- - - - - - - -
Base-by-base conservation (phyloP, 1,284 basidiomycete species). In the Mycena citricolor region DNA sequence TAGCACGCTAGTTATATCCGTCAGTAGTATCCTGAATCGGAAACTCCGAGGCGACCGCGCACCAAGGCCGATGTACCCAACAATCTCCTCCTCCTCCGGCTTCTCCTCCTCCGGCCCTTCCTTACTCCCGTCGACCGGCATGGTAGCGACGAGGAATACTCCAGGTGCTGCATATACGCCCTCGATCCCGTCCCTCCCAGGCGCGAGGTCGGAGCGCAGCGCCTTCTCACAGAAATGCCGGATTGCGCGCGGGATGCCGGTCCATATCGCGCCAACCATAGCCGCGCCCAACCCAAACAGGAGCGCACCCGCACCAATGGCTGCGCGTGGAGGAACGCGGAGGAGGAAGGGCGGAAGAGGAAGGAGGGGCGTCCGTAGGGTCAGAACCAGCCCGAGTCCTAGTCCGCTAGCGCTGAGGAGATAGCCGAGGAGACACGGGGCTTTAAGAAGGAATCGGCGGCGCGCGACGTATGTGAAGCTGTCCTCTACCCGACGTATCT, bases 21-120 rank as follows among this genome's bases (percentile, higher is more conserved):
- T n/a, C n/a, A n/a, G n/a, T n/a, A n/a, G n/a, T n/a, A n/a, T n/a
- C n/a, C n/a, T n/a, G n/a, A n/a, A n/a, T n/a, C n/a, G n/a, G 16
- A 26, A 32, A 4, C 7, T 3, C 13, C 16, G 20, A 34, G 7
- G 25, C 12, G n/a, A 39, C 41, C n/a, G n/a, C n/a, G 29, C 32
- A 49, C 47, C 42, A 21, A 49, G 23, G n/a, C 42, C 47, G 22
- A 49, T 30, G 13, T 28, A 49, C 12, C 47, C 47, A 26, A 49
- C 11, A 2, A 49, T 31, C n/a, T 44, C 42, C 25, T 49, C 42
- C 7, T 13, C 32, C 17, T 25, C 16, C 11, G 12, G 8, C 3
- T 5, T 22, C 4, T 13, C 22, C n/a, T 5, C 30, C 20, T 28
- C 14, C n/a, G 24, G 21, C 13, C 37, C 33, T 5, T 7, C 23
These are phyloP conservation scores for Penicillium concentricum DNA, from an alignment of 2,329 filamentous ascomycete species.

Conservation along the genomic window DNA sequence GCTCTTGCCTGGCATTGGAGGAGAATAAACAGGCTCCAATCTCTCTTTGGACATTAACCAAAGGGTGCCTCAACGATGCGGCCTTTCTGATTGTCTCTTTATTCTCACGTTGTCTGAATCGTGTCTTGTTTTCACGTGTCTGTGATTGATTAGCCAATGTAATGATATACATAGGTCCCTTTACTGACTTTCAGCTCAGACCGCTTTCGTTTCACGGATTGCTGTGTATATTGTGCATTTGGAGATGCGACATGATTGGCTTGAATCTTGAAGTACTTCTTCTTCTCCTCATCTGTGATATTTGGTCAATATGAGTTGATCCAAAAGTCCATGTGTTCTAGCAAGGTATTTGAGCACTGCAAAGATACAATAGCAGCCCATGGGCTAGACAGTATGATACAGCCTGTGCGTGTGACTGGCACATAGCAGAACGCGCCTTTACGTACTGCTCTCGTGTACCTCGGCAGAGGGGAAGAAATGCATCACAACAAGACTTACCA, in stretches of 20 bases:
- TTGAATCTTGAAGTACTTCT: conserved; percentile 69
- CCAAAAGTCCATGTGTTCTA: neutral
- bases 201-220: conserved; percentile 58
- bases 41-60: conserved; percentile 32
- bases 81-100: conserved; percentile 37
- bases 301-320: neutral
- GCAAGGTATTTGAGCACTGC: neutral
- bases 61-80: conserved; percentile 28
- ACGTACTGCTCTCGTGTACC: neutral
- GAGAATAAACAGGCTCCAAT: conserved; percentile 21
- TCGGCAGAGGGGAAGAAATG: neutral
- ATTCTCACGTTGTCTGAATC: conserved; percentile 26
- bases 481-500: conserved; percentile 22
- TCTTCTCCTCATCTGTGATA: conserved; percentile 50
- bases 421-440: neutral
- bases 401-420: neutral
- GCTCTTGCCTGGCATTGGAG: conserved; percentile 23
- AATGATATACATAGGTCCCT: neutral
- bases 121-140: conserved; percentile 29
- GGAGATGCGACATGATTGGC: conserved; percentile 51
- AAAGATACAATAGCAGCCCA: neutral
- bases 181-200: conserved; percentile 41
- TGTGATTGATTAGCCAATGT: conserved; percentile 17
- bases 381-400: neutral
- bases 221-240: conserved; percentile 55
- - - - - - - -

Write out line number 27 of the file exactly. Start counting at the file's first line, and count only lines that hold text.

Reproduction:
- TCTTCTCCTCATCTGTGATA: conserved; percentile 50